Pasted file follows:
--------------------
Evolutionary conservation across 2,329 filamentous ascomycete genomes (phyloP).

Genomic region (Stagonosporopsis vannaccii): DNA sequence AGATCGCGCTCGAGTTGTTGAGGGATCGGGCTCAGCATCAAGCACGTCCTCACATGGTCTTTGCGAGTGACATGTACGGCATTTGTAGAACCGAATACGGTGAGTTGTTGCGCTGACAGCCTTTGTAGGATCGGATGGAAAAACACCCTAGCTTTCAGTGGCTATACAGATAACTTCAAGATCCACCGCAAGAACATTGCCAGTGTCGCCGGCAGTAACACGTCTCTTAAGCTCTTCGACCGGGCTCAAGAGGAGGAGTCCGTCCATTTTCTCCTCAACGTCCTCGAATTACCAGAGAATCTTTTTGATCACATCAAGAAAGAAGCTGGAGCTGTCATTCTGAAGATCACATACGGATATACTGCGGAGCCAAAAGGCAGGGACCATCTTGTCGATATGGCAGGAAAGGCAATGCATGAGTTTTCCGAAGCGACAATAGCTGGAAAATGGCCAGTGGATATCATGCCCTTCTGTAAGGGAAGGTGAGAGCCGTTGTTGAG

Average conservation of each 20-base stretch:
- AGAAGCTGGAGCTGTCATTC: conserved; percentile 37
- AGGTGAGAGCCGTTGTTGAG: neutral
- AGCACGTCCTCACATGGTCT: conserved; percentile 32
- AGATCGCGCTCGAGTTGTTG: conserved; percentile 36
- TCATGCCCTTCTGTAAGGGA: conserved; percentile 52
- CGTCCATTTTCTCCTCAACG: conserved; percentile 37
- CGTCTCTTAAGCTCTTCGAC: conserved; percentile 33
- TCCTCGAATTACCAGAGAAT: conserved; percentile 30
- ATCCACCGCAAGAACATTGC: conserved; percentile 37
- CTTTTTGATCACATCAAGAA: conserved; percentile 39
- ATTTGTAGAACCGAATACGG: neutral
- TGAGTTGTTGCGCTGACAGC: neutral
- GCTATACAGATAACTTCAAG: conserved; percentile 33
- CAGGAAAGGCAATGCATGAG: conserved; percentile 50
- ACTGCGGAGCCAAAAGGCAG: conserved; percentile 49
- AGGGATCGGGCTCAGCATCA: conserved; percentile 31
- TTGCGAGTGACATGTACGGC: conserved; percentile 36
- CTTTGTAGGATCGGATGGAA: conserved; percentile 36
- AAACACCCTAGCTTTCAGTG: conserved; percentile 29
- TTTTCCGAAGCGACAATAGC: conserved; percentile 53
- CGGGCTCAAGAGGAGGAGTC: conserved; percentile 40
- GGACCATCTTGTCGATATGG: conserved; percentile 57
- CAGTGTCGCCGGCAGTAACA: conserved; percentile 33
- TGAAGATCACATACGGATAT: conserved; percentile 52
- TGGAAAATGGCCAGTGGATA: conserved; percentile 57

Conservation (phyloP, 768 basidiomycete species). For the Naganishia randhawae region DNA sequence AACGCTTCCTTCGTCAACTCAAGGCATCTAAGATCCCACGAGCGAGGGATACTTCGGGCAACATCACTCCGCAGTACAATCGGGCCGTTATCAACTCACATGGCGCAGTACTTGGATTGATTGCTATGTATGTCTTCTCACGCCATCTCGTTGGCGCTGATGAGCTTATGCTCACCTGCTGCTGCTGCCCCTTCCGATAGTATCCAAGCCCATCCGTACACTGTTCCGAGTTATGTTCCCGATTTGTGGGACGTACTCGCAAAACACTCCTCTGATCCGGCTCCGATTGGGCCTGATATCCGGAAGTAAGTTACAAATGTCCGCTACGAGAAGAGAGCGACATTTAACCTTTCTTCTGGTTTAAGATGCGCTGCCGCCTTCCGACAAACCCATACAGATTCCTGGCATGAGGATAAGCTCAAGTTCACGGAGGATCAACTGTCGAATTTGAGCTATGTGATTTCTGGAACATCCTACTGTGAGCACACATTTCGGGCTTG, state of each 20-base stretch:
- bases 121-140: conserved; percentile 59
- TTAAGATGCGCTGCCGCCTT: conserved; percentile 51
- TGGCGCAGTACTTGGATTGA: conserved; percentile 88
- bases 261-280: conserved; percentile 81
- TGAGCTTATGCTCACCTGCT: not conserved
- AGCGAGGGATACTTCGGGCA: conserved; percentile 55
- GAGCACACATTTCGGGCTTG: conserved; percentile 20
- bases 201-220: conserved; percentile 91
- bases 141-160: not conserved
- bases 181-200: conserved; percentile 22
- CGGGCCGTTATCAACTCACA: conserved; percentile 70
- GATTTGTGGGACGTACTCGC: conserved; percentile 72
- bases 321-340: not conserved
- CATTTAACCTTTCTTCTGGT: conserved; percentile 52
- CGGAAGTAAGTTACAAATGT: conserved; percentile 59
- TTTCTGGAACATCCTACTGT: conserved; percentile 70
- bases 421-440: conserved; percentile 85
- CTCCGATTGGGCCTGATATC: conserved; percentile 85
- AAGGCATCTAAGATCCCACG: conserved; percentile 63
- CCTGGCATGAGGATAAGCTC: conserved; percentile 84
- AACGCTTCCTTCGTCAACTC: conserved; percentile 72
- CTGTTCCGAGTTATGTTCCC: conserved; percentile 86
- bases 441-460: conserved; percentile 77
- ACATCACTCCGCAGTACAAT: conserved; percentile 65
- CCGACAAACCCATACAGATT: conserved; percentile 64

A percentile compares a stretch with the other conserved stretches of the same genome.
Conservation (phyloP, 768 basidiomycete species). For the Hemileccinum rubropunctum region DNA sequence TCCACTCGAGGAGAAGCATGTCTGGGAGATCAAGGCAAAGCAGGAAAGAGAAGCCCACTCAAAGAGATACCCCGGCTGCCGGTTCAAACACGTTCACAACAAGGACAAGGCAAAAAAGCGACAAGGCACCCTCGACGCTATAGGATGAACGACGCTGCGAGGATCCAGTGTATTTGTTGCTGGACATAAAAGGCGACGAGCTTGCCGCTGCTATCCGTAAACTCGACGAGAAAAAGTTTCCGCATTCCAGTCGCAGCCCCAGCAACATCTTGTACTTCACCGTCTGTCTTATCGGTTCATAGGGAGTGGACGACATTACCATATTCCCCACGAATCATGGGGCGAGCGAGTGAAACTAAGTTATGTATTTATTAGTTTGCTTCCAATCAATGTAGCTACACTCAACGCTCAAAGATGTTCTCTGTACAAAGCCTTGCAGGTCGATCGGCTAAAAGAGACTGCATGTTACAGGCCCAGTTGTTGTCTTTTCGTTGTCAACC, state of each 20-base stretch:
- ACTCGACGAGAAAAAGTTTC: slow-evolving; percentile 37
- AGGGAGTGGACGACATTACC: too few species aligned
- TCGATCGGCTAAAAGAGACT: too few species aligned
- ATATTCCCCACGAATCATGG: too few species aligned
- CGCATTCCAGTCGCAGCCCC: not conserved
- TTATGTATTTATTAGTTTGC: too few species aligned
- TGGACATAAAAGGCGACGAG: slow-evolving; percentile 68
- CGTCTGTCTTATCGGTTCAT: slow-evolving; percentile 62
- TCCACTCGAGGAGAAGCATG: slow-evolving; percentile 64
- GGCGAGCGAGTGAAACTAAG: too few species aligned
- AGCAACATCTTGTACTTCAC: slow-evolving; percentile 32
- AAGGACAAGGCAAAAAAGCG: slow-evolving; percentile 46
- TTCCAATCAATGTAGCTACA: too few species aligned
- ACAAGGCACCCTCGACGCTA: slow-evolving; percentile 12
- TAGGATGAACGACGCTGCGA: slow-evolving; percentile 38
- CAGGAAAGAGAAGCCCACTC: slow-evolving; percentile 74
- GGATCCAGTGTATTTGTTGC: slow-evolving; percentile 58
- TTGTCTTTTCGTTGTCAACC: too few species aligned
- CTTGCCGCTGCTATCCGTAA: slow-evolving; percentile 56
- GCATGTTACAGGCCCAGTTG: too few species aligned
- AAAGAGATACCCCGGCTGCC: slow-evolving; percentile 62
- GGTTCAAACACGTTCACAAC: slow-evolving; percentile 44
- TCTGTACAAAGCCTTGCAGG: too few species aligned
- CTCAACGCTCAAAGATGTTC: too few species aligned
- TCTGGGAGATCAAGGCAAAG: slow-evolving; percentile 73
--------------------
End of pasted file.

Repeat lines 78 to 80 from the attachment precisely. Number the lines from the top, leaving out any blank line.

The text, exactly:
- GGTTCAAACACGTTCACAAC: slow-evolving; percentile 44
- TCTGTACAAAGCCTTGCAGG: too few species aligned
- CTCAACGCTCAAAGATGTTC: too few species aligned